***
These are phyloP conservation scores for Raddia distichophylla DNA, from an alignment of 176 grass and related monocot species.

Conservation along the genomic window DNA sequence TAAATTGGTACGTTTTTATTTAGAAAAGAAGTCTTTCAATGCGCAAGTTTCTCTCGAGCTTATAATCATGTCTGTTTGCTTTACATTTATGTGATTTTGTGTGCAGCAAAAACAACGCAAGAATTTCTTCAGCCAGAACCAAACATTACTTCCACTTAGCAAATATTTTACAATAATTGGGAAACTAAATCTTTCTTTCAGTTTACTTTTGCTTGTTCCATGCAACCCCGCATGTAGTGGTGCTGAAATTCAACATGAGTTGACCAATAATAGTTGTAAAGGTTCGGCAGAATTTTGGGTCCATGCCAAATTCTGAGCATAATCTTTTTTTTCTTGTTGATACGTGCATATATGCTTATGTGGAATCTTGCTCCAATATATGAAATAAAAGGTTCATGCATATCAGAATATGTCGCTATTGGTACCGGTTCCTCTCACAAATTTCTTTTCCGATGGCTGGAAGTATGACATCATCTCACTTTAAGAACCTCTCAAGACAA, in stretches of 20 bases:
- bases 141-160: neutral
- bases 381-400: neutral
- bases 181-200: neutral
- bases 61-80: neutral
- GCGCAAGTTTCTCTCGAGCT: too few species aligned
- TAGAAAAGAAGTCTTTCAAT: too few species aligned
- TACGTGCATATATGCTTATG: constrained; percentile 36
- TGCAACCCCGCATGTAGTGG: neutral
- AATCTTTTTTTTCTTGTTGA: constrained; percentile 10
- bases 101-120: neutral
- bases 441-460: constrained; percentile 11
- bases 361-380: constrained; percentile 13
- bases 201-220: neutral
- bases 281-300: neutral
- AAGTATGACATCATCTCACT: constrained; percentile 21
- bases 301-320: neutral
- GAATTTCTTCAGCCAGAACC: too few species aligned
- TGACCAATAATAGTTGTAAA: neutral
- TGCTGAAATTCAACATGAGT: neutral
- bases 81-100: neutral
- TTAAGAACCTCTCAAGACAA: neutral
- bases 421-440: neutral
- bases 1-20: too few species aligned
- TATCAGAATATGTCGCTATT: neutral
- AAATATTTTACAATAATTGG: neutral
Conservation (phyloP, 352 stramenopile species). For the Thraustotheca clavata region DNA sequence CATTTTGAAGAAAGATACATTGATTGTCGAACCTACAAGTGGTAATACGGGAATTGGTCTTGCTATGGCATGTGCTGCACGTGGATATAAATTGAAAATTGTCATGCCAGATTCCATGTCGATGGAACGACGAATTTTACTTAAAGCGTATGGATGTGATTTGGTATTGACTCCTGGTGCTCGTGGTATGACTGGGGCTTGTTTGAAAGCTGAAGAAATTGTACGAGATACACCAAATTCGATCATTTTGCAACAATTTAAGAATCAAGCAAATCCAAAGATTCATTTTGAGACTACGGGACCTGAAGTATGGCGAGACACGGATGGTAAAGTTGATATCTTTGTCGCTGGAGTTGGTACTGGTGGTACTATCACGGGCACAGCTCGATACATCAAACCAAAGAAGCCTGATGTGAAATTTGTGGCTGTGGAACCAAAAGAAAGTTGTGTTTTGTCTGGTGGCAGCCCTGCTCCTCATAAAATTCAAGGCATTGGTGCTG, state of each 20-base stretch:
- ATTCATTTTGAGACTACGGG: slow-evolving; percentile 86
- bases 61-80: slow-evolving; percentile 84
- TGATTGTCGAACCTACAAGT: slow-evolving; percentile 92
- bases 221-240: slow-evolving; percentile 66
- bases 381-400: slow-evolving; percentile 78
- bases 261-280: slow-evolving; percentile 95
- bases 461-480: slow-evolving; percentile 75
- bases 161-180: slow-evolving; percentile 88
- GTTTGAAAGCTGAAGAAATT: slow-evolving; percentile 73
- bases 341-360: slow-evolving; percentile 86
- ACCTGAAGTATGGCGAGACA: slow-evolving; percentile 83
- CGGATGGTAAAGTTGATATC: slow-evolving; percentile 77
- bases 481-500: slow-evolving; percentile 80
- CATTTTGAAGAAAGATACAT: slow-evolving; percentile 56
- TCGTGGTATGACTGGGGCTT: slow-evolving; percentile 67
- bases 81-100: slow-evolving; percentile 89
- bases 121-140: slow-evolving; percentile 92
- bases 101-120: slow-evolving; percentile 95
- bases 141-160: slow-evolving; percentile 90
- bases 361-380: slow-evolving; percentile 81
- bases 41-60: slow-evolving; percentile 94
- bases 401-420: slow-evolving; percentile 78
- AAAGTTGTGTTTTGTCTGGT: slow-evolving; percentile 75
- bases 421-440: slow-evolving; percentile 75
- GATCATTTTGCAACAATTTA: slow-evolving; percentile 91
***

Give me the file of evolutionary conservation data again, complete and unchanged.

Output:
These are phyloP conservation scores for Raddia distichophylla DNA, from an alignment of 176 grass and related monocot species.

Conservation along the genomic window DNA sequence TAAATTGGTACGTTTTTATTTAGAAAAGAAGTCTTTCAATGCGCAAGTTTCTCTCGAGCTTATAATCATGTCTGTTTGCTTTACATTTATGTGATTTTGTGTGCAGCAAAAACAACGCAAGAATTTCTTCAGCCAGAACCAAACATTACTTCCACTTAGCAAATATTTTACAATAATTGGGAAACTAAATCTTTCTTTCAGTTTACTTTTGCTTGTTCCATGCAACCCCGCATGTAGTGGTGCTGAAATTCAACATGAGTTGACCAATAATAGTTGTAAAGGTTCGGCAGAATTTTGGGTCCATGCCAAATTCTGAGCATAATCTTTTTTTTCTTGTTGATACGTGCATATATGCTTATGTGGAATCTTGCTCCAATATATGAAATAAAAGGTTCATGCATATCAGAATATGTCGCTATTGGTACCGGTTCCTCTCACAAATTTCTTTTCCGATGGCTGGAAGTATGACATCATCTCACTTTAAGAACCTCTCAAGACAA, in stretches of 20 bases:
- bases 141-160: neutral
- bases 381-400: neutral
- bases 181-200: neutral
- bases 61-80: neutral
- GCGCAAGTTTCTCTCGAGCT: too few species aligned
- TAGAAAAGAAGTCTTTCAAT: too few species aligned
- TACGTGCATATATGCTTATG: constrained; percentile 36
- TGCAACCCCGCATGTAGTGG: neutral
- AATCTTTTTTTTCTTGTTGA: constrained; percentile 10
- bases 101-120: neutral
- bases 441-460: constrained; percentile 11
- bases 361-380: constrained; percentile 13
- bases 201-220: neutral
- bases 281-300: neutral
- AAGTATGACATCATCTCACT: constrained; percentile 21
- bases 301-320: neutral
- GAATTTCTTCAGCCAGAACC: too few species aligned
- TGACCAATAATAGTTGTAAA: neutral
- TGCTGAAATTCAACATGAGT: neutral
- bases 81-100: neutral
- TTAAGAACCTCTCAAGACAA: neutral
- bases 421-440: neutral
- bases 1-20: too few species aligned
- TATCAGAATATGTCGCTATT: neutral
- AAATATTTTACAATAATTGG: neutral
Conservation (phyloP, 352 stramenopile species). For the Thraustotheca clavata region DNA sequence CATTTTGAAGAAAGATACATTGATTGTCGAACCTACAAGTGGTAATACGGGAATTGGTCTTGCTATGGCATGTGCTGCACGTGGATATAAATTGAAAATTGTCATGCCAGATTCCATGTCGATGGAACGACGAATTTTACTTAAAGCGTATGGATGTGATTTGGTATTGACTCCTGGTGCTCGTGGTATGACTGGGGCTTGTTTGAAAGCTGAAGAAATTGTACGAGATACACCAAATTCGATCATTTTGCAACAATTTAAGAATCAAGCAAATCCAAAGATTCATTTTGAGACTACGGGACCTGAAGTATGGCGAGACACGGATGGTAAAGTTGATATCTTTGTCGCTGGAGTTGGTACTGGTGGTACTATCACGGGCACAGCTCGATACATCAAACCAAAGAAGCCTGATGTGAAATTTGTGGCTGTGGAACCAAAAGAAAGTTGTGTTTTGTCTGGTGGCAGCCCTGCTCCTCATAAAATTCAAGGCATTGGTGCTG, state of each 20-base stretch:
- ATTCATTTTGAGACTACGGG: slow-evolving; percentile 86
- bases 61-80: slow-evolving; percentile 84
- TGATTGTCGAACCTACAAGT: slow-evolving; percentile 92
- bases 221-240: slow-evolving; percentile 66
- bases 381-400: slow-evolving; percentile 78
- bases 261-280: slow-evolving; percentile 95
- bases 461-480: slow-evolving; percentile 75
- bases 161-180: slow-evolving; percentile 88
- GTTTGAAAGCTGAAGAAATT: slow-evolving; percentile 73
- bases 341-360: slow-evolving; percentile 86
- ACCTGAAGTATGGCGAGACA: slow-evolving; percentile 83
- CGGATGGTAAAGTTGATATC: slow-evolving; percentile 77
- bases 481-500: slow-evolving; percentile 80
- CATTTTGAAGAAAGATACAT: slow-evolving; percentile 56
- TCGTGGTATGACTGGGGCTT: slow-evolving; percentile 67
- bases 81-100: slow-evolving; percentile 89
- bases 121-140: slow-evolving; percentile 92
- bases 101-120: slow-evolving; percentile 95
- bases 141-160: slow-evolving; percentile 90
- bases 361-380: slow-evolving; percentile 81
- bases 41-60: slow-evolving; percentile 94
- bases 401-420: slow-evolving; percentile 78
- AAAGTTGTGTTTTGTCTGGT: slow-evolving; percentile 75
- bases 421-440: slow-evolving; percentile 75
- GATCATTTTGCAACAATTTA: slow-evolving; percentile 91